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Canadian Journal of Cardiology

THE FEASIBILITY OF A VIRTUAL PHYSICAL ACTIVITY COUNSELLING INTERVENTION IN CHILDREN WITH CONGENITAL HEART DISEASE

      Background

      While long-term survival has improved significantly in recent years, we are now recognizing the high prevalence of cardiovascular (CV) risk factors in children with repaired congenital heart disease (CHD). Low levels of physical activity (PA) are one of the important modifiable CV risk factors. Evidence-based interventions for this high-risk group are needed, as it is not known how to best help children with CHD to be more active. In this study, we aimed to assess the feasibility and acceptability of a PA counselling intervention in children with CHD.

      Methods and Results

      We designed a 12-week PA intervention based on behaviour change theory which could be remotely delivered to children across British Columbia and the Yukon. We recruited children with moderate-to-complex CHD aged 9-12 years from BC Children’s Hospital. At baseline, we measured moderate-to-vigorous PA using accelerometers and participants’ readiness to change their PA using questionnaires to determine their intervention eligibility. Participants who were not meeting PA guidelines and expressed readiness to change qualified for the intervention. The intervention consisted of 6 sessions with a PA counsellor via Zoom where participants learned strategies to increase their PA through workbook activities. We measured PA again at the intervention midpoint and post-intervention. Intervention feasibility (study recruitment and retention) and acceptability (intervention attendance and engagement) were assessed. We recruited 21 participants who completed baseline measures (48% male, 11.2 [IQR 10.4-12.1] years), although recruitment success has been lower than anticipated (53%). Of these participants, 6 were already meeting PA guidelines, 2 were not willing to change their PA, and 3 had incomplete baseline PA data. Ten participants qualified for the intervention, where 20% were male (10.8 [IQR 9.6-11.8] years) with a baseline median moderate-to-vigorous PA of 34.1 min/day (IQR 24.4-39.2). Four participants are currently participating in the PA intervention and 6 participants have completed it. Study retention has been excellent (100%), session attendance was 100% thus far, and workbook activities completed between sessions have been well received (23 completed, 7 partially completed, 3 incomplete). Median moderate-to-vigorous PA increased by 4.5 min/day (p=0.813, 95% CI -5.25 to 43.04) from pre- to post-intervention.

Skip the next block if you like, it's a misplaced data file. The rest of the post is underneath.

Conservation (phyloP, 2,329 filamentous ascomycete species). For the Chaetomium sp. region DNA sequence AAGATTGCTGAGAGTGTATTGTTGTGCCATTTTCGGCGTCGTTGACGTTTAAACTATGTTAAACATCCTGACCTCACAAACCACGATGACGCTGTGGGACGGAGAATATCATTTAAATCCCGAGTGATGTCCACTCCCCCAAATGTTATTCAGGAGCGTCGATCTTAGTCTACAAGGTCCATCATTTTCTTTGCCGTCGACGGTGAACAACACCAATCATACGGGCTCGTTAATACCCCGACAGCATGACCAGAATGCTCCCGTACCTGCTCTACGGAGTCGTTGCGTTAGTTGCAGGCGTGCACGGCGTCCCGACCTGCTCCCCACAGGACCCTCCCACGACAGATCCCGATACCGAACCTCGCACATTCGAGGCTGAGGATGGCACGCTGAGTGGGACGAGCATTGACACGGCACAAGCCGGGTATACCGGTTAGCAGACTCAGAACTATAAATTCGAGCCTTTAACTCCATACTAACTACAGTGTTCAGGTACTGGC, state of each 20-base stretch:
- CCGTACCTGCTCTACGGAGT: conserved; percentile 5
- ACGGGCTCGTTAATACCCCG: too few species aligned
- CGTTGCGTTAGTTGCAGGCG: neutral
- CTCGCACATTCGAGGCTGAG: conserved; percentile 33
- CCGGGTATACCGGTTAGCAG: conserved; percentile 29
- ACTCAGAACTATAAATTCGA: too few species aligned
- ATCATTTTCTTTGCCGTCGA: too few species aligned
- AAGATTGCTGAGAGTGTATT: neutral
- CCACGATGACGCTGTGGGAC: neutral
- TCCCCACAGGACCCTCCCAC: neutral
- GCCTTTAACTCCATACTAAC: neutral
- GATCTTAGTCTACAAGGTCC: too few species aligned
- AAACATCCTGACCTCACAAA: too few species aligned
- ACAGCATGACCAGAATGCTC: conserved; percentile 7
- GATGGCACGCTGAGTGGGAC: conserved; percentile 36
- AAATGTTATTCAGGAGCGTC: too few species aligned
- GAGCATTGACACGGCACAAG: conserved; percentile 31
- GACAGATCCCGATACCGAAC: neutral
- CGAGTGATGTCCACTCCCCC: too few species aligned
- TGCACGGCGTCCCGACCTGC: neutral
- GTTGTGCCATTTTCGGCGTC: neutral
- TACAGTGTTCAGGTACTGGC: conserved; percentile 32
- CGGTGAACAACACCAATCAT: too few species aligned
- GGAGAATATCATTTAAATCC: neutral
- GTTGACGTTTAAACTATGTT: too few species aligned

Conclusion

      This PA counselling intervention is feasible and acceptable to families and children with CHD. Study retention rates and activity completion rates confirm that the intervention is engaging and well received by children with CHD. Preliminary objective PA data suggests that the intervention may have facilitated increased PA for participants.